While selecting the right members can be challenging, finding a fit lead for a high performing team remains a huge concern. Its widely acknowledged that leadership can make or break a team. Hence, to guarantee sustainable performance, the roles and characteristics of the team leader need to be clearly defined.
What it takes to build a team
Getting the latest technology and applying it is easy, but building a coherent high performing team remains one of the hardest things for a business to achieve.
What makes it so difficult is the overpowering human element. How can you build a team, where every member is equally driven, ambitious and enthusiastic about work? A team where everyone is looking forward to work cooperatively? Choosing members with the right skills is key, but making sure they have the right attitude is what makes a difference.
Needless to say, diversity is also very crucial. While cultural and ideological coherence needs to be taken into consideration, diversity is what gives a team an edge, boosts its creativity and varies its problem solving and decision-making capabilities.
Creating the team
Before we get into leadership, we need to discuss composition. Team size is extremely important here. Research has shown that teams that are larger than 10 tend to face problems such as: a) slow decision-making, b) lack of individual contribution to the decision-making process and hence lack of ownership, and c) the formation of sub-teams and divisive behavior. This ultimately decreases the team’s effectiveness and performance.
We cannot emphasize enough the importance of team spirit. A group that is made up of individual “stars” is less likely to perform. These individuals may be high performers on their own, but unless they work as a team and bring an added value to the table, their talent and skills will not be transmitted to the rest of the members, which can undermine the overall performance of the team.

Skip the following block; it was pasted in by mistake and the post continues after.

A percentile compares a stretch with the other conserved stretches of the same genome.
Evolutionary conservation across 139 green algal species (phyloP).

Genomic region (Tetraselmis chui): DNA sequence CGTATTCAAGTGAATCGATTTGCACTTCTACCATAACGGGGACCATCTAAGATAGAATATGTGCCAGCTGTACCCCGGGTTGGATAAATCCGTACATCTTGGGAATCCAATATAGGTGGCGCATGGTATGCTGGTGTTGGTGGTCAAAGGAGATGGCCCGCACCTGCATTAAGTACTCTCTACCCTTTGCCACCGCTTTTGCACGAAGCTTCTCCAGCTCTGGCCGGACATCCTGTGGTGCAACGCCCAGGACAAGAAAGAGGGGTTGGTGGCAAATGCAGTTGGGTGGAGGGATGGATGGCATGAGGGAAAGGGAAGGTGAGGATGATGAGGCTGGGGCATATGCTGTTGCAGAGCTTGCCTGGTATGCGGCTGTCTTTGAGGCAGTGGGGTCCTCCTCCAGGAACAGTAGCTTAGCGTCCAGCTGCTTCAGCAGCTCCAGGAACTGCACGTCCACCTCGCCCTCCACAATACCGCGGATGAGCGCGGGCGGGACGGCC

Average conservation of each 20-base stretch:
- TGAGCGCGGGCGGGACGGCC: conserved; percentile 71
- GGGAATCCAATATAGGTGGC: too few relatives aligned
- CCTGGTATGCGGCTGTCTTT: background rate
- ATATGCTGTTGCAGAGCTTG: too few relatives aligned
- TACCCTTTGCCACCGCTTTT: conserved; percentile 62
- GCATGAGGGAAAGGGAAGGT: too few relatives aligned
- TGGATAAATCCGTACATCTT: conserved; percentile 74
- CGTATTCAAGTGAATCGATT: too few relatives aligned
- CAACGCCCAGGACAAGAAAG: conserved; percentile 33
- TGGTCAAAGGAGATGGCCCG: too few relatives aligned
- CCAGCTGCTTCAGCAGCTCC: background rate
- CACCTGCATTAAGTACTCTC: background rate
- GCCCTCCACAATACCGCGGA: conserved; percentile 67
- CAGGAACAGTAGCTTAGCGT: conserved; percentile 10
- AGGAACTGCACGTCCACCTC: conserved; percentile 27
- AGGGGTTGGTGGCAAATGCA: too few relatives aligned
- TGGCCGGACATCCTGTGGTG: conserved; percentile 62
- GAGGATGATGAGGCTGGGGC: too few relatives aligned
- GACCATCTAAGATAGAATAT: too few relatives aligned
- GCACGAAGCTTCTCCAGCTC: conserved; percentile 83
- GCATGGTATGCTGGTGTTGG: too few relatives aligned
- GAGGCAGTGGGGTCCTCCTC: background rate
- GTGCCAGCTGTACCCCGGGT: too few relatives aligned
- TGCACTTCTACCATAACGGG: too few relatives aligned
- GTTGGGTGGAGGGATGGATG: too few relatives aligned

The role of the team leader
The team leader isn’t just the person who assigns tasks, follows up on them and reports to the manager. The role of the team leader is much more emotional and deep rooted. So, what are the functions and behaviors of the leaders of high performing teams?
- Inspire to drive: They emphasize the importance of every individual member, and pump up their energy and enthusiasm.
- Resolving conflicts quickly and directly: Providing full trust and support to team members not only ensures prompt conflict resolution, but also promotes cooperation rather than competition.
- Setting the right goals: When teams achieve extraordinary milestones that are difficult to accomplish, it increases their feelings of competence, capability, engagement, and satisfaction with work.
- Focused communication: Team leaders help members stay on track by providing them with constant updates and information that keep them in line with the overall vision and mission.
- Trust, trust, trust: Leaders gain the team’s trust through a) creating a strong bond/relationship with them, b) using all their knowledge, skills and expertise in problem solving, and c) being consistent and never giving empty promises.
Being part of a high performing team not only increases employees’ productivity, work ethics, and overall satisfaction with their workplace, it also helps them make wiser choices in life; because dealing with a stressful, slow and unpleasant work environment everyday can be draining and demotivating.
Employers here need to take action. Losing valuable talents and having teams that are constantly under-performing can put the entire business at risk. However, forming small, focused teams with the right leadership is what will take a business to the next level.